Knowing where the service ends can put an end to some typical problems.

The National Electrical Code refers to the phrase “service equipment” in almost 50 Code sections. Understanding where the service begins and ends is critical in the proper application of many Code rules — particularly those for grounding, bonding, and disconnecting means. To understand how to apply these rules, review the following definitions in Art. 100.

Service point. This is the connection point between the serving utility facilities and the premises wiring.

Service conductors. These run from the service point to the service disconnecting means (the service equipment, not the meter). Service-entrance conductors can enter an installation from overhead (service drop) or underground (service lateral).

Service equipment. This necessary equipment, which usually consists of circuit breakers or switches and fuses and their accessories, is connected to the load end of service conductors that serve a structure and constitutes the main control and cutoff of the supply. Service equipment does not include the metering equipment, such as the meter and/or meter enclosures (Sec. 230-66).

Reviewing these definitions should help you understand that service conductors originate at the serving utility (service point) and terminate on the line side of the service disconnecting means (service equipment). The following conductors and equipment on the load side of service equipment are considered feeder conductors:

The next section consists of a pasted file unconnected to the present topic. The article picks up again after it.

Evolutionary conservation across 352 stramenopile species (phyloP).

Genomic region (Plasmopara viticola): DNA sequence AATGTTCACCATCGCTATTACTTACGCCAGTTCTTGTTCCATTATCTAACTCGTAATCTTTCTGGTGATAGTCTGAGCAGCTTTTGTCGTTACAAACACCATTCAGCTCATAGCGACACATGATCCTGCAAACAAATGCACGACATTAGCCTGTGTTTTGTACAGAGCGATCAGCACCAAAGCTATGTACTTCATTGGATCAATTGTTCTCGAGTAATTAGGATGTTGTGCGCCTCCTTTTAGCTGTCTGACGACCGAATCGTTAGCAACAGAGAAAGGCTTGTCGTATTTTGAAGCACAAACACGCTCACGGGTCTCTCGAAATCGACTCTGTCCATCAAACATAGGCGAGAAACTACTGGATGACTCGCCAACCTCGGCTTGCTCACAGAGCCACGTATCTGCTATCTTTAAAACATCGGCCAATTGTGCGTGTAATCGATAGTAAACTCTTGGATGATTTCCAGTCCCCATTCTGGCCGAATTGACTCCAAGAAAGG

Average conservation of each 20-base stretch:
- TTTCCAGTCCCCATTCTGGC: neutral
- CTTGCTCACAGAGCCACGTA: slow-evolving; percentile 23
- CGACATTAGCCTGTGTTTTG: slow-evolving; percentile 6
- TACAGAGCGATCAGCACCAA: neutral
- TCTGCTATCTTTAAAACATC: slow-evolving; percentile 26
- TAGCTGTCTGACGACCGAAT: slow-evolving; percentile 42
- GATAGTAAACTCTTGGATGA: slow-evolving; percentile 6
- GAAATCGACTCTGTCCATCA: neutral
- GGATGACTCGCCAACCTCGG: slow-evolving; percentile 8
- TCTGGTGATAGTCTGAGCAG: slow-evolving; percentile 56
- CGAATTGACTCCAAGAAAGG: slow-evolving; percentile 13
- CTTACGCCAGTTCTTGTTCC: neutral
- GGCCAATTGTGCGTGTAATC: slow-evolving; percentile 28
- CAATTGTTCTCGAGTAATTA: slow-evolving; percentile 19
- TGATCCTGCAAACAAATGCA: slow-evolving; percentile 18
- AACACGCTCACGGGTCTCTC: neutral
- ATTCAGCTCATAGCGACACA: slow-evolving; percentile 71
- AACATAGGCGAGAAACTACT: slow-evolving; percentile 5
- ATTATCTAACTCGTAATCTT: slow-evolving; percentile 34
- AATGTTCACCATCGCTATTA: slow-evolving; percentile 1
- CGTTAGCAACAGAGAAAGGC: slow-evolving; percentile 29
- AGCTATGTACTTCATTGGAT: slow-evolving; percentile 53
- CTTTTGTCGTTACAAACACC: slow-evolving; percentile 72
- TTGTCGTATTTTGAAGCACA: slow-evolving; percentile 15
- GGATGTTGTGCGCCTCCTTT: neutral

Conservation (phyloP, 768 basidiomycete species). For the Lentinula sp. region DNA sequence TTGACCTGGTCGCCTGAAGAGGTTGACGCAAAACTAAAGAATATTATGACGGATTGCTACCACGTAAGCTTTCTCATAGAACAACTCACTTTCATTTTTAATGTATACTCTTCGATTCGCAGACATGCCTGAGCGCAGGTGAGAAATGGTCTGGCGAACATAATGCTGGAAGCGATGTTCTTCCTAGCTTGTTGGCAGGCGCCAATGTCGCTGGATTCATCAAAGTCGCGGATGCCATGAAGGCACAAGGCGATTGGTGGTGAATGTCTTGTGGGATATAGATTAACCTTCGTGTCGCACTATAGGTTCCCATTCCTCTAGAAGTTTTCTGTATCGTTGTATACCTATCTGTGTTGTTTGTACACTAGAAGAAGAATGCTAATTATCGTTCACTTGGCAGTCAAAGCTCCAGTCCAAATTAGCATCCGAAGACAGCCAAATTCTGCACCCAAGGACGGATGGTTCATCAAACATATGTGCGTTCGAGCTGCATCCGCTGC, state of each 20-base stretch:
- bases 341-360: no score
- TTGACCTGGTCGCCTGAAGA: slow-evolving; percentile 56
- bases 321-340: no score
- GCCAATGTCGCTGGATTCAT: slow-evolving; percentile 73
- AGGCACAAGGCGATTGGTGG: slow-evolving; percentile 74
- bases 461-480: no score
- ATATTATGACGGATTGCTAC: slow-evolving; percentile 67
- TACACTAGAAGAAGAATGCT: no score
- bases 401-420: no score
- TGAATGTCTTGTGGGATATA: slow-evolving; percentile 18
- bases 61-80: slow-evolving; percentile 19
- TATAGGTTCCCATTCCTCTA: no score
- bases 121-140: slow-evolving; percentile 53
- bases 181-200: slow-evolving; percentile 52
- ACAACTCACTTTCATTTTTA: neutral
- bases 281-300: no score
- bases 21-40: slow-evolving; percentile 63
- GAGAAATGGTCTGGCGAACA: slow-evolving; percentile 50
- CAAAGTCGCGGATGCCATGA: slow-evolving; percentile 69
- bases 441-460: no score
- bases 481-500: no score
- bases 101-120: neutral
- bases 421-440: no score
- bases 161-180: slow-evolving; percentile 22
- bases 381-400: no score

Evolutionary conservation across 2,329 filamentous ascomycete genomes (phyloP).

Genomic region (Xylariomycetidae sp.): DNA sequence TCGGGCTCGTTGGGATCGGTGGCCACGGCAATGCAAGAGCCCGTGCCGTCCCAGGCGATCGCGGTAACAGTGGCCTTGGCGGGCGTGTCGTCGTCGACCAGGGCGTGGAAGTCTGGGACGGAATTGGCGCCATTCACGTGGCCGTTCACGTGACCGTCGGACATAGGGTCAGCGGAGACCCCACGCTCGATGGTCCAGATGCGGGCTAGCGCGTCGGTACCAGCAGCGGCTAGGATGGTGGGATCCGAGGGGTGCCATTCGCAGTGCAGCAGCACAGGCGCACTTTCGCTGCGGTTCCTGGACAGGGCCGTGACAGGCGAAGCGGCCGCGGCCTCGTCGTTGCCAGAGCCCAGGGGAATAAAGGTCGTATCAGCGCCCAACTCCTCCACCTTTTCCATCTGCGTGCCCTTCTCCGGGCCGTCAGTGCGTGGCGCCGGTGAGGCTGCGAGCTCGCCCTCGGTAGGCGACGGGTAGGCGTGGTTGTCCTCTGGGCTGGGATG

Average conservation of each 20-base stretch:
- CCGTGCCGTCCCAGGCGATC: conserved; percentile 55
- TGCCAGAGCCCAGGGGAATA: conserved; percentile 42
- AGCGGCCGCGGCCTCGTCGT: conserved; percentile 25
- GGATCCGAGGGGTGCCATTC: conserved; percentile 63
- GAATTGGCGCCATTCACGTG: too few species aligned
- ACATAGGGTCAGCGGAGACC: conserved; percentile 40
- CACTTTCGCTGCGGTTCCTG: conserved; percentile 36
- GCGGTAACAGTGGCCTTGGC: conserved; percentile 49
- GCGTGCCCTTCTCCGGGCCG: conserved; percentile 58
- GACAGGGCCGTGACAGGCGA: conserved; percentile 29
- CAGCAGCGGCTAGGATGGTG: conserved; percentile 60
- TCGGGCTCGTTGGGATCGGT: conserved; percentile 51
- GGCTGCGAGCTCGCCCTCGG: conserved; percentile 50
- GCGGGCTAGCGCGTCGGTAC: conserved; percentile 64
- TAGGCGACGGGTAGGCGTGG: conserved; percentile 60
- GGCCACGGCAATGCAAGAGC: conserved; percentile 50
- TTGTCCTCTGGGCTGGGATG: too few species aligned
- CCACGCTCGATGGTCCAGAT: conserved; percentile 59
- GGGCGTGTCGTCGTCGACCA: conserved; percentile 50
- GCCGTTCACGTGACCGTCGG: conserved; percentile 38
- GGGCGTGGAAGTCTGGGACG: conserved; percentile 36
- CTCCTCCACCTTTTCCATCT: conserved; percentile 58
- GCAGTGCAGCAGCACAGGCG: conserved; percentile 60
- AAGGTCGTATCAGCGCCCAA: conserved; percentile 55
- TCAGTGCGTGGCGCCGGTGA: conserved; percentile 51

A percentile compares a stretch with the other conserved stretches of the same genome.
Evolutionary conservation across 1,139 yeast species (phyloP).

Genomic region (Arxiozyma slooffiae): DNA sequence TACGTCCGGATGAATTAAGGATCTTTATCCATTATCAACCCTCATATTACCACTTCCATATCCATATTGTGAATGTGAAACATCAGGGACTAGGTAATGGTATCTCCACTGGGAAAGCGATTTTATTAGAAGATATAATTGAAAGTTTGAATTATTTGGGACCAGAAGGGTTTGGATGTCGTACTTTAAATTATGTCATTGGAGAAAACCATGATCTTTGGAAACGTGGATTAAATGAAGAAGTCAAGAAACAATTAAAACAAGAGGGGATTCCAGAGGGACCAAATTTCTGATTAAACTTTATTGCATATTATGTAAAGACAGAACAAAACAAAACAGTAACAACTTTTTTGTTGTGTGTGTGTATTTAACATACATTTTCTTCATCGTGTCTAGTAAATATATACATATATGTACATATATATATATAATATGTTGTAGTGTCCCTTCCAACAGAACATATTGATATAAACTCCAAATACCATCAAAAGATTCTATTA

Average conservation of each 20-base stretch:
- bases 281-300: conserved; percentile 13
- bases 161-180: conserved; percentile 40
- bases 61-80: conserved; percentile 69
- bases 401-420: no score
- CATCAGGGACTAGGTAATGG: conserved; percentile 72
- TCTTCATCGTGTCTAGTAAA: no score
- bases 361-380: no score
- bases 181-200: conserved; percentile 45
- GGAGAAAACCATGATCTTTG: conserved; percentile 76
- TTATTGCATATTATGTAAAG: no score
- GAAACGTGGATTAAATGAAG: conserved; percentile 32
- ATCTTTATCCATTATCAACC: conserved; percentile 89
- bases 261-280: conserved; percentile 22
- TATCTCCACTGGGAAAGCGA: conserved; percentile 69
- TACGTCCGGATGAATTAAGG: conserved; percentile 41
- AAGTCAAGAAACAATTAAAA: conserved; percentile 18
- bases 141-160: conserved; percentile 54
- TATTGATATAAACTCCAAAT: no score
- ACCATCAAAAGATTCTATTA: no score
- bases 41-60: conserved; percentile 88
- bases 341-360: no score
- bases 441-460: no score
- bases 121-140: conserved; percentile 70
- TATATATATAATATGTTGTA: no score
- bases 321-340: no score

• Secondary conductors from customer-owned transformers.

  • Feeder conductors from generators, UPS systems, or photovoltaic systems.

  • Feeder conductors serving remote structures.

You must install feeder conductors in accordance with the requirements in Arts. 215 (feeders) and 225 (outside wiring). In addition, Sec. 250-30 contains the grounding requirements for separately derived systems, and Sec. 250-32 outlines the grounding requirements for separate structures. Do not apply the grounding requirements for services (Sec. 250-24) to feeder conductors and equipment.

Neutral-to-case connections in violation of Secs. 250-6 and 250-142(b) create a condition where neutral current has multiple return paths to the grounded (neutral) conductor of a power supply. This allows objectionable neutral current to flow on the metal parts of the electrical system and building, which can lead to fire, shock hazard, and power quality issues with digital equipment.

Too many electrical workers (and inspectors) think service conductors include the secondary conductors of transformers and supply conductors to a remote building. This misunderstanding has led to several improper and unsafe neutral-to-case connections at disconnects and panelboards. To ensure a safe electrical installation, know where the service begins and ends. You must ground service equipment, separately derived systems, and separate buildings and structures in accordance with Secs. 250-24, 250-30, and 250-32, respectively.